Spain; fennel from the Canary Islands; anise and parsley from Egypt. 14. Garlic is the produce of the East. 15. Shalots come from Siberia, and horse-radish from China. 16. We owe the kidney beans to the East-Indies, the gourds to Astracan, the lentils to France, the potatoes to Brazil. 17. The Spaniards found tobacco at Tobago, a province of Jucatan, in America. 18. The ornaments of our gardens, the most beautiful flowers, are also foreign productions. 19. Jasmine comes from the East-Indies, the elder-tree from Persia, the tulip from Cappadocia, the daffodil from Italy, the lily from Syria, the tuberose from Java, and Ceylon; the carnation and pink, from Italy, the aster from China, &c.

20. With what goodness does God thus provide for our happiness and enjoyment, by making even the most remote countries contribute towards it! 21. But let us, at the same time, learn the constitution of the globe we inhabit. 22. There is a universal transmigration over all the earth: men, animals, and vegetables, transplant themselves, and go from one region to another, and this transmigration will only end with our globe. STURM..

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A-stro"-no-mer, s. one that studies the motions of the heavenly bodies.

2. Man'dates, s. pl. commands, orders.

Tro"-pic, s. (in astronomy), a lesser circle of the earth, distant twenty-three and a half degrees from the equator; there are two


tropics, one called the tropic of Cancer, and the other the tropic of Capricorn.

3. In-un-da'-ti-on, s. an overflow of water, a flood.

Nile, s a great river in Egypt, which generally overflows the country once a year.

4. Mi"-ti-ga-ted, pret. lessened, cooled.

Dog-star, s. Sirius, a star that gives name to the dog-days.

E qui-noc'-ti-al, a. pertaining to the equinox, when days and nights are equal all over the world.

5. I-de-al, a. mental, formed in the mind, imaginary.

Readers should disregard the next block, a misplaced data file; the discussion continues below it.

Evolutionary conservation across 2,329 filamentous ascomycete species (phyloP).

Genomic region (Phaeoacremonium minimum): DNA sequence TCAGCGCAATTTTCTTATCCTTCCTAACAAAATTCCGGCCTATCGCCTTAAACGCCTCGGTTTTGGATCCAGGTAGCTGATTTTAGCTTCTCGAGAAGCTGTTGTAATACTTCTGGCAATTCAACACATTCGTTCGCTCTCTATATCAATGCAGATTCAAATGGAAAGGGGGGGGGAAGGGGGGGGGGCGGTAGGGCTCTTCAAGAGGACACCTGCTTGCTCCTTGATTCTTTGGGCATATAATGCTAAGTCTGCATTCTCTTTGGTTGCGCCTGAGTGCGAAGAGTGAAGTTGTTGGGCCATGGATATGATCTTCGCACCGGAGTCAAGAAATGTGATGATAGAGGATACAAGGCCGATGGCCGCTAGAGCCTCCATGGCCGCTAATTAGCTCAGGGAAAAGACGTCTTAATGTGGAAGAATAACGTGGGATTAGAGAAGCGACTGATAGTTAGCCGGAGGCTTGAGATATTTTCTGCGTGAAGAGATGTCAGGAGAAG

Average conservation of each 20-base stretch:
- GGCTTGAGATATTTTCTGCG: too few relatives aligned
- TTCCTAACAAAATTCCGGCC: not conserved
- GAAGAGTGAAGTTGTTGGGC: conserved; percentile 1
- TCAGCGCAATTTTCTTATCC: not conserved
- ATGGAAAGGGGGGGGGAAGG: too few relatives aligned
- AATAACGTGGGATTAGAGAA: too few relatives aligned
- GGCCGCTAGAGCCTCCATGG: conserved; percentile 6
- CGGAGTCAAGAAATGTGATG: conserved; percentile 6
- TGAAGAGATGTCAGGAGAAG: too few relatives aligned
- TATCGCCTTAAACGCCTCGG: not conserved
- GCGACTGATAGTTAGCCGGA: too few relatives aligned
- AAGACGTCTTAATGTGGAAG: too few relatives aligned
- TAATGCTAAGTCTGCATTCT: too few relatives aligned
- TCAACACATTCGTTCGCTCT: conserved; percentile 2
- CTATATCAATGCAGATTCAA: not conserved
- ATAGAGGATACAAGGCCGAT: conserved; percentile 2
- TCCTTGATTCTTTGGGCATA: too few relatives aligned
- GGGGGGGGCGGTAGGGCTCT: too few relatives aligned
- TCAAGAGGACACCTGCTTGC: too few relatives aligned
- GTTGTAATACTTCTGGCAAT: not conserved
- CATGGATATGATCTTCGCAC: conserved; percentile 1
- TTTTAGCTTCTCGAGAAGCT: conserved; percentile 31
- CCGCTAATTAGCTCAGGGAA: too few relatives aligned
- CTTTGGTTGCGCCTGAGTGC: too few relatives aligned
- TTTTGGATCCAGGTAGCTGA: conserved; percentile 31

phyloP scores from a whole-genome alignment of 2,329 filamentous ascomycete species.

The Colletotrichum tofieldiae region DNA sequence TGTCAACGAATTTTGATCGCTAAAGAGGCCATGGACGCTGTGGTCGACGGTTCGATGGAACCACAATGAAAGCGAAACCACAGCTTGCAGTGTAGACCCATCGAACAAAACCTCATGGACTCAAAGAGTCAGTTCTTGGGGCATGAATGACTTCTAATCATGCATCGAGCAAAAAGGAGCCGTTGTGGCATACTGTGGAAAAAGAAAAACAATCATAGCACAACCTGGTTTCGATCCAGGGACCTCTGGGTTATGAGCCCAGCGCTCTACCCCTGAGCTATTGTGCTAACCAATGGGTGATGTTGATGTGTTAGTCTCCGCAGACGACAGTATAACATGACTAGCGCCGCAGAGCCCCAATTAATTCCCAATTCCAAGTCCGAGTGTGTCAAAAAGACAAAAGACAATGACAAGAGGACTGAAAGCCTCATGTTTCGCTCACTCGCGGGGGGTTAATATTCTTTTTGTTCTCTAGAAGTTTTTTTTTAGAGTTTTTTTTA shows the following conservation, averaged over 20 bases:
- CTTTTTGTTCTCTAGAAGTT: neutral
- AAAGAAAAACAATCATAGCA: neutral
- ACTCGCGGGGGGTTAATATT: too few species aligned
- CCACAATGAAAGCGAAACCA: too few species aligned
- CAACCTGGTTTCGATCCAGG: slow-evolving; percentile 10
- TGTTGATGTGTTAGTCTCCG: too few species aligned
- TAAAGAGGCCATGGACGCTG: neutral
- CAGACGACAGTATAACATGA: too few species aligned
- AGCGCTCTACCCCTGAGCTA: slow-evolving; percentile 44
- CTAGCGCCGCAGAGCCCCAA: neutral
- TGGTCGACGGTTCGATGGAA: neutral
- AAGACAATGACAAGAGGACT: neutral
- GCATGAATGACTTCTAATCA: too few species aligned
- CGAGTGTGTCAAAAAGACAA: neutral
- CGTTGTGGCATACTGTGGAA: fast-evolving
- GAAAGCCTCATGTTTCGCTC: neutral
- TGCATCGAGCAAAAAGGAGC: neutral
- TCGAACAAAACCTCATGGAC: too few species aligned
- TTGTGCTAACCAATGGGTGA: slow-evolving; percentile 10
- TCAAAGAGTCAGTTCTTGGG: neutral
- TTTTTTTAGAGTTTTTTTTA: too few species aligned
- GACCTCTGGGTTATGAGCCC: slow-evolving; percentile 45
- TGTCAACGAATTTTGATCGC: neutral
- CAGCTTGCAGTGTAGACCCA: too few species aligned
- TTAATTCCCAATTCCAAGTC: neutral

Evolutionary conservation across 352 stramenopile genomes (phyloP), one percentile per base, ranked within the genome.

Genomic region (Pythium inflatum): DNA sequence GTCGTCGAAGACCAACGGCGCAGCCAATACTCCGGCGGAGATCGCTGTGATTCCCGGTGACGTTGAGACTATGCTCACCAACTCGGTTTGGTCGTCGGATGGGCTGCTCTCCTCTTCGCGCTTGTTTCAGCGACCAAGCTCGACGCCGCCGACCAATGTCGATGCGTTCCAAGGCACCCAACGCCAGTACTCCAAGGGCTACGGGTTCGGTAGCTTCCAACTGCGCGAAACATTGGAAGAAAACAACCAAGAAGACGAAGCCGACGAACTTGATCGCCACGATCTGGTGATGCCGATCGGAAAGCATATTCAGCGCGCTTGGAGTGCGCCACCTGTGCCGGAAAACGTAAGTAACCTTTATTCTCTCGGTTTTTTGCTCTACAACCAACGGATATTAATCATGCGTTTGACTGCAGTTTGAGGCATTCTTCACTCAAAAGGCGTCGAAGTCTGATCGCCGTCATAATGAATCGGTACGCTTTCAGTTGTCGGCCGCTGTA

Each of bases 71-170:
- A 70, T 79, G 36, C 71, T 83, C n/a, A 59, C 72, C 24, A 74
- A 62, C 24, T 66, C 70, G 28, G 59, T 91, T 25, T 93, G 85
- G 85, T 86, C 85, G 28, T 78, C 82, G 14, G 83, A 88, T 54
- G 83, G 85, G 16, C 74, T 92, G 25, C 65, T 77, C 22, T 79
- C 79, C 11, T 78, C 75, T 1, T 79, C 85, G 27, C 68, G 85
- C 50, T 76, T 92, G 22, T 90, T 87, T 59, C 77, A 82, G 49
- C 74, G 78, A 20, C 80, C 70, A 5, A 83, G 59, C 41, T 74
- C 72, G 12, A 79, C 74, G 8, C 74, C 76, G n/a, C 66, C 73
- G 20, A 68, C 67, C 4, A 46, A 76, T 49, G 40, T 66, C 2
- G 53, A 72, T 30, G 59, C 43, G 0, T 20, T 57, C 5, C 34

Ad-min'-is-ter, v. to give, supply.

6. Dis-cor'-dant, a. inconsistent, contrary.

Re-gi-on, s. any tract or space either of the heaven or earth. Cli'-mate, s. much the same as region, but confined to the earth. 7. Pes-ti"-fer-ous, a. destructive.

9. Ax'-is, s. (in astronomy,) an imaginary line that passes through the earth from pole to pole.

E-clip-tic, s. (in astronomy), a great circle; it is called the sun's orbit or path.

10. So-"-cit-ed, pret. entreated, asked.

11. Om-ni"-po-tent, a. all-powerful, having unlimited power.

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1. AN Egyptian Astronomer, who had spent forty years in unwearied attention to the motions and appearances of heavenly bodies, conceived that he was endowed with the power of regulating weather, and varying the different seasons according to his pleasures. 2. The sun, he thought, obeyed his mandates, and passed from tropic to tropic, in his annual course, by his direction. 3. The clouds burst at his call on the southern mountains; and inundations of the Nile, which fertilized the field of the husbandmen, were governed by his will. 4. He mitigated the scorching rage of the dog-star; restrained the fury of the equinoctial tempests; and dispensed rain, snow, and sunshine to the numerous nations of the earth. 5. Such power, though ideal, was too extensive for the feebleness of mortal man, and the astronomer sunk under the burdens of an office